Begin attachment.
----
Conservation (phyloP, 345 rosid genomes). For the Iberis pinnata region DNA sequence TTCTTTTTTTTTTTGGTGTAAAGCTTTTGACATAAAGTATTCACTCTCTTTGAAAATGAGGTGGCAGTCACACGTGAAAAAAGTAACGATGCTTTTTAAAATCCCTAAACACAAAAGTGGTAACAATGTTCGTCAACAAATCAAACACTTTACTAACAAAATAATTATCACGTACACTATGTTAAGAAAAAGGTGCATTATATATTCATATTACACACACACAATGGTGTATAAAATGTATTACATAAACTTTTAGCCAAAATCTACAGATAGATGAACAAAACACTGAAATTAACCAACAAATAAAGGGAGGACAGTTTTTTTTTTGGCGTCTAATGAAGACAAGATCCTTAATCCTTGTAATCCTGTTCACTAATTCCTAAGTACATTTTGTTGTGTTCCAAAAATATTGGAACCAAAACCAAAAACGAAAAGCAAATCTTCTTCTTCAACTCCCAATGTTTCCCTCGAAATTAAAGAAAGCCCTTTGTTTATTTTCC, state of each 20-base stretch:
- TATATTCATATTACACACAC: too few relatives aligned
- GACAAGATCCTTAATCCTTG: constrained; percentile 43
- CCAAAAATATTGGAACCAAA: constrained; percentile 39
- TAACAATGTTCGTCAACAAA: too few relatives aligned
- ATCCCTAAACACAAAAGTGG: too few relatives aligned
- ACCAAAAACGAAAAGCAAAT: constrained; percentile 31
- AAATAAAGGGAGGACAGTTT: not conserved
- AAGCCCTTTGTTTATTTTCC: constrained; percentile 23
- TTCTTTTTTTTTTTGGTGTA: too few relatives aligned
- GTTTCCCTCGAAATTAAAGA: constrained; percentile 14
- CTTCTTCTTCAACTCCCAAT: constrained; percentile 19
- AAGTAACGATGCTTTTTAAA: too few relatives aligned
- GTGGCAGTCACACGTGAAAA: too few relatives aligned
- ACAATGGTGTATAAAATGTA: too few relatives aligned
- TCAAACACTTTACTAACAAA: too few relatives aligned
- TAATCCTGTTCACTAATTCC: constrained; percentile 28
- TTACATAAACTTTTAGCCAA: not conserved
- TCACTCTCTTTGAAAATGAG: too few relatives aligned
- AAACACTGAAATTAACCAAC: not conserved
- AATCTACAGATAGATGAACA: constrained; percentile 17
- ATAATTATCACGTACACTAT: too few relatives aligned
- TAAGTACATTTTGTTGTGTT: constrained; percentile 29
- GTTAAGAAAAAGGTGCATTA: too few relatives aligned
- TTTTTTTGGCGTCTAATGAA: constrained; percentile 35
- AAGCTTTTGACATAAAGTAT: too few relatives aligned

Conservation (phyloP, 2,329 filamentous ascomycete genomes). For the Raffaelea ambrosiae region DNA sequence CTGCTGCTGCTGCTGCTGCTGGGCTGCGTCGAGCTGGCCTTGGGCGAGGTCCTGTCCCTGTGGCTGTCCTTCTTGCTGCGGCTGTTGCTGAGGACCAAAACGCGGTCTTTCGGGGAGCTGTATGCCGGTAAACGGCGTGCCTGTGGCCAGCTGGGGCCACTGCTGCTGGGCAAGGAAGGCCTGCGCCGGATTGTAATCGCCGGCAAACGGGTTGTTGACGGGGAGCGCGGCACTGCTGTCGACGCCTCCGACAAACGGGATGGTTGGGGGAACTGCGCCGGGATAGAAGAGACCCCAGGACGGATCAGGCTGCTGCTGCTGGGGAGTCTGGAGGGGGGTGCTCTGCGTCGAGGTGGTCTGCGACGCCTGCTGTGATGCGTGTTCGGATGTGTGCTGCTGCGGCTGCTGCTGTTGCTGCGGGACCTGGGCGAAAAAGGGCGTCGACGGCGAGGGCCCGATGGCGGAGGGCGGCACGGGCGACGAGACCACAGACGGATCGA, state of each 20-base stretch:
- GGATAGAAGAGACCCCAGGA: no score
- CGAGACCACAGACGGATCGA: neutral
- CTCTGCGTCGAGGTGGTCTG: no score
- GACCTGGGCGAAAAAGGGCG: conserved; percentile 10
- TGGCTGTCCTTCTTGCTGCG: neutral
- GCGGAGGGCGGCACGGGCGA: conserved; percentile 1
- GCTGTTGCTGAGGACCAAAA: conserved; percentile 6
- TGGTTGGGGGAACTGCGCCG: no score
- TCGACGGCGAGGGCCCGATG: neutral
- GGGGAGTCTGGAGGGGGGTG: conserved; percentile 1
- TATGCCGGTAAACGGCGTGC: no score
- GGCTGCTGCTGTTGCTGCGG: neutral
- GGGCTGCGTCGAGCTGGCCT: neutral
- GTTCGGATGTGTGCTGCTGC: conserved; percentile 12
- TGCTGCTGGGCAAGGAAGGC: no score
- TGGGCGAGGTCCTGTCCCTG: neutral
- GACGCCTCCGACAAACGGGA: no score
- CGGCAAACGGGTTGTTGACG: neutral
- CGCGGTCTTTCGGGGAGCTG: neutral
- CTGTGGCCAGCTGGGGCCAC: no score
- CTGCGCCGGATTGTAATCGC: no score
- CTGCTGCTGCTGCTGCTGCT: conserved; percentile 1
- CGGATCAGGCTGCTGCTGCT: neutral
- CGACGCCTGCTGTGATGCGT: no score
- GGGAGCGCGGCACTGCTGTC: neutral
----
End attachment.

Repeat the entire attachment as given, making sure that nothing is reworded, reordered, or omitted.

Conservation (phyloP, 345 rosid genomes). For the Iberis pinnata region DNA sequence TTCTTTTTTTTTTTGGTGTAAAGCTTTTGACATAAAGTATTCACTCTCTTTGAAAATGAGGTGGCAGTCACACGTGAAAAAAGTAACGATGCTTTTTAAAATCCCTAAACACAAAAGTGGTAACAATGTTCGTCAACAAATCAAACACTTTACTAACAAAATAATTATCACGTACACTATGTTAAGAAAAAGGTGCATTATATATTCATATTACACACACACAATGGTGTATAAAATGTATTACATAAACTTTTAGCCAAAATCTACAGATAGATGAACAAAACACTGAAATTAACCAACAAATAAAGGGAGGACAGTTTTTTTTTTGGCGTCTAATGAAGACAAGATCCTTAATCCTTGTAATCCTGTTCACTAATTCCTAAGTACATTTTGTTGTGTTCCAAAAATATTGGAACCAAAACCAAAAACGAAAAGCAAATCTTCTTCTTCAACTCCCAATGTTTCCCTCGAAATTAAAGAAAGCCCTTTGTTTATTTTCC, state of each 20-base stretch:
- TATATTCATATTACACACAC: too few relatives aligned
- GACAAGATCCTTAATCCTTG: constrained; percentile 43
- CCAAAAATATTGGAACCAAA: constrained; percentile 39
- TAACAATGTTCGTCAACAAA: too few relatives aligned
- ATCCCTAAACACAAAAGTGG: too few relatives aligned
- ACCAAAAACGAAAAGCAAAT: constrained; percentile 31
- AAATAAAGGGAGGACAGTTT: not conserved
- AAGCCCTTTGTTTATTTTCC: constrained; percentile 23
- TTCTTTTTTTTTTTGGTGTA: too few relatives aligned
- GTTTCCCTCGAAATTAAAGA: constrained; percentile 14
- CTTCTTCTTCAACTCCCAAT: constrained; percentile 19
- AAGTAACGATGCTTTTTAAA: too few relatives aligned
- GTGGCAGTCACACGTGAAAA: too few relatives aligned
- ACAATGGTGTATAAAATGTA: too few relatives aligned
- TCAAACACTTTACTAACAAA: too few relatives aligned
- TAATCCTGTTCACTAATTCC: constrained; percentile 28
- TTACATAAACTTTTAGCCAA: not conserved
- TCACTCTCTTTGAAAATGAG: too few relatives aligned
- AAACACTGAAATTAACCAAC: not conserved
- AATCTACAGATAGATGAACA: constrained; percentile 17
- ATAATTATCACGTACACTAT: too few relatives aligned
- TAAGTACATTTTGTTGTGTT: constrained; percentile 29
- GTTAAGAAAAAGGTGCATTA: too few relatives aligned
- TTTTTTTGGCGTCTAATGAA: constrained; percentile 35
- AAGCTTTTGACATAAAGTAT: too few relatives aligned

Conservation (phyloP, 2,329 filamentous ascomycete genomes). For the Raffaelea ambrosiae region DNA sequence CTGCTGCTGCTGCTGCTGCTGGGCTGCGTCGAGCTGGCCTTGGGCGAGGTCCTGTCCCTGTGGCTGTCCTTCTTGCTGCGGCTGTTGCTGAGGACCAAAACGCGGTCTTTCGGGGAGCTGTATGCCGGTAAACGGCGTGCCTGTGGCCAGCTGGGGCCACTGCTGCTGGGCAAGGAAGGCCTGCGCCGGATTGTAATCGCCGGCAAACGGGTTGTTGACGGGGAGCGCGGCACTGCTGTCGACGCCTCCGACAAACGGGATGGTTGGGGGAACTGCGCCGGGATAGAAGAGACCCCAGGACGGATCAGGCTGCTGCTGCTGGGGAGTCTGGAGGGGGGTGCTCTGCGTCGAGGTGGTCTGCGACGCCTGCTGTGATGCGTGTTCGGATGTGTGCTGCTGCGGCTGCTGCTGTTGCTGCGGGACCTGGGCGAAAAAGGGCGTCGACGGCGAGGGCCCGATGGCGGAGGGCGGCACGGGCGACGAGACCACAGACGGATCGA, state of each 20-base stretch:
- GGATAGAAGAGACCCCAGGA: no score
- CGAGACCACAGACGGATCGA: neutral
- CTCTGCGTCGAGGTGGTCTG: no score
- GACCTGGGCGAAAAAGGGCG: conserved; percentile 10
- TGGCTGTCCTTCTTGCTGCG: neutral
- GCGGAGGGCGGCACGGGCGA: conserved; percentile 1
- GCTGTTGCTGAGGACCAAAA: conserved; percentile 6
- TGGTTGGGGGAACTGCGCCG: no score
- TCGACGGCGAGGGCCCGATG: neutral
- GGGGAGTCTGGAGGGGGGTG: conserved; percentile 1
- TATGCCGGTAAACGGCGTGC: no score
- GGCTGCTGCTGTTGCTGCGG: neutral
- GGGCTGCGTCGAGCTGGCCT: neutral
- GTTCGGATGTGTGCTGCTGC: conserved; percentile 12
- TGCTGCTGGGCAAGGAAGGC: no score
- TGGGCGAGGTCCTGTCCCTG: neutral
- GACGCCTCCGACAAACGGGA: no score
- CGGCAAACGGGTTGTTGACG: neutral
- CGCGGTCTTTCGGGGAGCTG: neutral
- CTGTGGCCAGCTGGGGCCAC: no score
- CTGCGCCGGATTGTAATCGC: no score
- CTGCTGCTGCTGCTGCTGCT: conserved; percentile 1
- CGGATCAGGCTGCTGCTGCT: neutral
- CGACGCCTGCTGTGATGCGT: no score
- GGGAGCGCGGCACTGCTGTC: neutral